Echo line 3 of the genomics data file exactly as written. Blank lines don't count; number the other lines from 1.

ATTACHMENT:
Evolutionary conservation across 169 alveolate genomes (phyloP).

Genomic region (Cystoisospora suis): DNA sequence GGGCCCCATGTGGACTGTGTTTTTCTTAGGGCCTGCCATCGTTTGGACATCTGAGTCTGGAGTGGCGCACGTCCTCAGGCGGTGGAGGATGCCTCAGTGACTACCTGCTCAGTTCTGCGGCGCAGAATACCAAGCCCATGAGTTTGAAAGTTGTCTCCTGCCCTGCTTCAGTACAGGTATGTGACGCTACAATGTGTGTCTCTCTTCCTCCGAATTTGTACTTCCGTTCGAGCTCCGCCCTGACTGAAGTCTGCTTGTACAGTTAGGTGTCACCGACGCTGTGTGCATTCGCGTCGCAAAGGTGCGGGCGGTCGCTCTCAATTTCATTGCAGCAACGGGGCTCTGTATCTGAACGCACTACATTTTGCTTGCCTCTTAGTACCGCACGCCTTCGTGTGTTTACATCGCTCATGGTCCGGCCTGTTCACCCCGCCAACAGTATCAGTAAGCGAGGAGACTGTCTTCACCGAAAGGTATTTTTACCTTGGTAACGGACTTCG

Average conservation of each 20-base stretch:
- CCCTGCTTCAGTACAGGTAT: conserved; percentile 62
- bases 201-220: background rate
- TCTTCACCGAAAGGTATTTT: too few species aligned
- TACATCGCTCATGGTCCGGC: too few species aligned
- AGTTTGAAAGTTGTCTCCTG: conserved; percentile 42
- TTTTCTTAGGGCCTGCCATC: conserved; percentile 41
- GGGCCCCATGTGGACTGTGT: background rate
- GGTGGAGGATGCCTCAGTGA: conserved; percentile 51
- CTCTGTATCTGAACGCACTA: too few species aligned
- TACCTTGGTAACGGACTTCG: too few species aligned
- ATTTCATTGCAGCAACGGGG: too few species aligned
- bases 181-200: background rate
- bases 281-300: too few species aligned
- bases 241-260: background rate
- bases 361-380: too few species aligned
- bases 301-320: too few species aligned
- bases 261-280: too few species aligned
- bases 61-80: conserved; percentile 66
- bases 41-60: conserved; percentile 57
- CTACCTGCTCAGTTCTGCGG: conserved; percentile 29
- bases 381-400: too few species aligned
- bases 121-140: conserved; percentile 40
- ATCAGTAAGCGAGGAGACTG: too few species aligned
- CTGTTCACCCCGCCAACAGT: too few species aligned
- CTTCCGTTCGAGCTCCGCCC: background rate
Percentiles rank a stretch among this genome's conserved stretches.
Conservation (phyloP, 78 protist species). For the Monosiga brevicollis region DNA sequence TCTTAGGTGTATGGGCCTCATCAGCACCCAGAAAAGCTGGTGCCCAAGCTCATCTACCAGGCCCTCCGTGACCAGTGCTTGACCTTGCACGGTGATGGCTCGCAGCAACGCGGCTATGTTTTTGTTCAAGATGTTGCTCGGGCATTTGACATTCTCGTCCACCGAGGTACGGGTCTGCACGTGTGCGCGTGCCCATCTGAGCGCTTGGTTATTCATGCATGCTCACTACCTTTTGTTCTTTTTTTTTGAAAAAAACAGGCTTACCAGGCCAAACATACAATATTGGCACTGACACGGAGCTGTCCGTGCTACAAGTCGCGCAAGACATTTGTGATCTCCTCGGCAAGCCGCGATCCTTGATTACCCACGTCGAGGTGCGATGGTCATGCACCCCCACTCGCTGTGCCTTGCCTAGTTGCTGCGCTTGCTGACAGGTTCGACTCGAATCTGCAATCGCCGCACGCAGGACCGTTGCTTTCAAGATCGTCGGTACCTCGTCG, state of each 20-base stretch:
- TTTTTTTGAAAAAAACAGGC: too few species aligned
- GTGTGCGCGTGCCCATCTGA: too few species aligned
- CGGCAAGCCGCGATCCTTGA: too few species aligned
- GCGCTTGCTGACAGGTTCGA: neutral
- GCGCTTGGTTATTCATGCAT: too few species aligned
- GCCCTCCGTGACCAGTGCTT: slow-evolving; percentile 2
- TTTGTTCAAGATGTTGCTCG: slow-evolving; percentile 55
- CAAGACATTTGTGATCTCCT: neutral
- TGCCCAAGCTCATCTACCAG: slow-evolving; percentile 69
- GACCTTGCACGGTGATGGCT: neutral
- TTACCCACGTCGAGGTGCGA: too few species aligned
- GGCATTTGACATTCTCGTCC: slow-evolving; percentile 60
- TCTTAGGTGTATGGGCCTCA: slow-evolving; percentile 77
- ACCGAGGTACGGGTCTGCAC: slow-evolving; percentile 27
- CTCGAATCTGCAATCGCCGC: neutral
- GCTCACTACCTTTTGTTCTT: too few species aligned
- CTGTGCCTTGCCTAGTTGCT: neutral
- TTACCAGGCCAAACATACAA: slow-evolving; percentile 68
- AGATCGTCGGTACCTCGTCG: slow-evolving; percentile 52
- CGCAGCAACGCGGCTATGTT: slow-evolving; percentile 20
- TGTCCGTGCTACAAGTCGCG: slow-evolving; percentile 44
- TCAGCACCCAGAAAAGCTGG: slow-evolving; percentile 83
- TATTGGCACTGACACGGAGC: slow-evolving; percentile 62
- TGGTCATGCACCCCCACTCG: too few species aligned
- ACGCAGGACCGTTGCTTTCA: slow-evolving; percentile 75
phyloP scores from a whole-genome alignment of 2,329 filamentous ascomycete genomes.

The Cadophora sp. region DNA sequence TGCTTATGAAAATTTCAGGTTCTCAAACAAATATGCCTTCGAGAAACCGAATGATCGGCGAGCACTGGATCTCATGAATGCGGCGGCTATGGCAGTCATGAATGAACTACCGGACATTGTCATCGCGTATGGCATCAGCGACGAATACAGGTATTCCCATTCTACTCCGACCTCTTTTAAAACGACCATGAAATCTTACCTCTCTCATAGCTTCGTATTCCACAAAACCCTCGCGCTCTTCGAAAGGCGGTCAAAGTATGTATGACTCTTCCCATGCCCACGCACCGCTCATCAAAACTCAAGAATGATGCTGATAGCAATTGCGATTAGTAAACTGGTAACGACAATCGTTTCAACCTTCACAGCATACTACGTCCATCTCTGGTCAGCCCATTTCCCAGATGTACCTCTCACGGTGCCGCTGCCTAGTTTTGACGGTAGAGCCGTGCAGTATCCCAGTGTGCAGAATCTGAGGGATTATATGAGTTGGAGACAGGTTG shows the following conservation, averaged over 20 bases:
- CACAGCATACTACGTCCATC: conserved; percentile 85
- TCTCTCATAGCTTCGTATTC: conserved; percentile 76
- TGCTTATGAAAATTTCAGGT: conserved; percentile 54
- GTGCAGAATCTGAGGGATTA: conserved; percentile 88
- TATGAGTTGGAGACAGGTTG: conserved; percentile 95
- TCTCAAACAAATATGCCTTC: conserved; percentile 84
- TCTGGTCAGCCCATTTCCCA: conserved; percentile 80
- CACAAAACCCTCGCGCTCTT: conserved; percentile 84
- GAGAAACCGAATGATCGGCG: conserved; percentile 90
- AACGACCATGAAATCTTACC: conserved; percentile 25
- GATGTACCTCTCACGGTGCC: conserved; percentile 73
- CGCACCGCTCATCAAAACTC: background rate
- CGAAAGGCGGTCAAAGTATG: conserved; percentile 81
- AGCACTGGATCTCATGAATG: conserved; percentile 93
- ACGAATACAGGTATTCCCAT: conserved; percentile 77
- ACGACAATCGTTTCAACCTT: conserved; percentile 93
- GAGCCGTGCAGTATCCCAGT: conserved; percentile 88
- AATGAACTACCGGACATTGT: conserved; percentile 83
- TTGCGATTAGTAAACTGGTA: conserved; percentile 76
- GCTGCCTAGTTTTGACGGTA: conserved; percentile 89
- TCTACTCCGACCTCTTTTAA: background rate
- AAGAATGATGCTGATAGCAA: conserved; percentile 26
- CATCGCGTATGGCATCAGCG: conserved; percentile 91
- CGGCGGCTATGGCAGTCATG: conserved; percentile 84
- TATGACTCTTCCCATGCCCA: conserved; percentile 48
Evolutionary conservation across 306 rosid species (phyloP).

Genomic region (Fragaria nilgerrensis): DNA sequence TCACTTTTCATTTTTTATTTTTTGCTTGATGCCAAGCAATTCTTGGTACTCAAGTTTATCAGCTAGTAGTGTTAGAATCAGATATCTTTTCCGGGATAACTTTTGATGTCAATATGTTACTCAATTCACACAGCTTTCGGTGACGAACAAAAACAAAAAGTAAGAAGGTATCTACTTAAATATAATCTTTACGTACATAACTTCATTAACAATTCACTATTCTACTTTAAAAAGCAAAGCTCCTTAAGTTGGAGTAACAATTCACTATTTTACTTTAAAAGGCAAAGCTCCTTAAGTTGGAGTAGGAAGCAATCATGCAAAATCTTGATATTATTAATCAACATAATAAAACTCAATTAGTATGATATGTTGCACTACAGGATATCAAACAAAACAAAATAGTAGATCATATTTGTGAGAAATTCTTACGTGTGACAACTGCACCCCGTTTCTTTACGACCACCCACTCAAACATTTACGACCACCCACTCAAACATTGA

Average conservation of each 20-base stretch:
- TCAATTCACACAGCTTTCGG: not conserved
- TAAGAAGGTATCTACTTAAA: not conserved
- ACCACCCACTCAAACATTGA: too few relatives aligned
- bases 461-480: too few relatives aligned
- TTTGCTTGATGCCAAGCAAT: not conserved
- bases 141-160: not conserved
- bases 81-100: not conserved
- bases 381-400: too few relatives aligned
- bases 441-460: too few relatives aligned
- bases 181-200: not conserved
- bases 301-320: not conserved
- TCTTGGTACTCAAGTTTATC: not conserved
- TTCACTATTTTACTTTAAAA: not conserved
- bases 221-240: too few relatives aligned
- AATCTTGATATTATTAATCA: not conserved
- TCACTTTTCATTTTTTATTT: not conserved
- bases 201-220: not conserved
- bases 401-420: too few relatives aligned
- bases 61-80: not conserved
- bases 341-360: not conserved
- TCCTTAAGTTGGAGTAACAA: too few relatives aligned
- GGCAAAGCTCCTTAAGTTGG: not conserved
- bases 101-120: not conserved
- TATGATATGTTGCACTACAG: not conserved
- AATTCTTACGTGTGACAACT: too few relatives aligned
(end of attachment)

Average conservation of each 20-base stretch: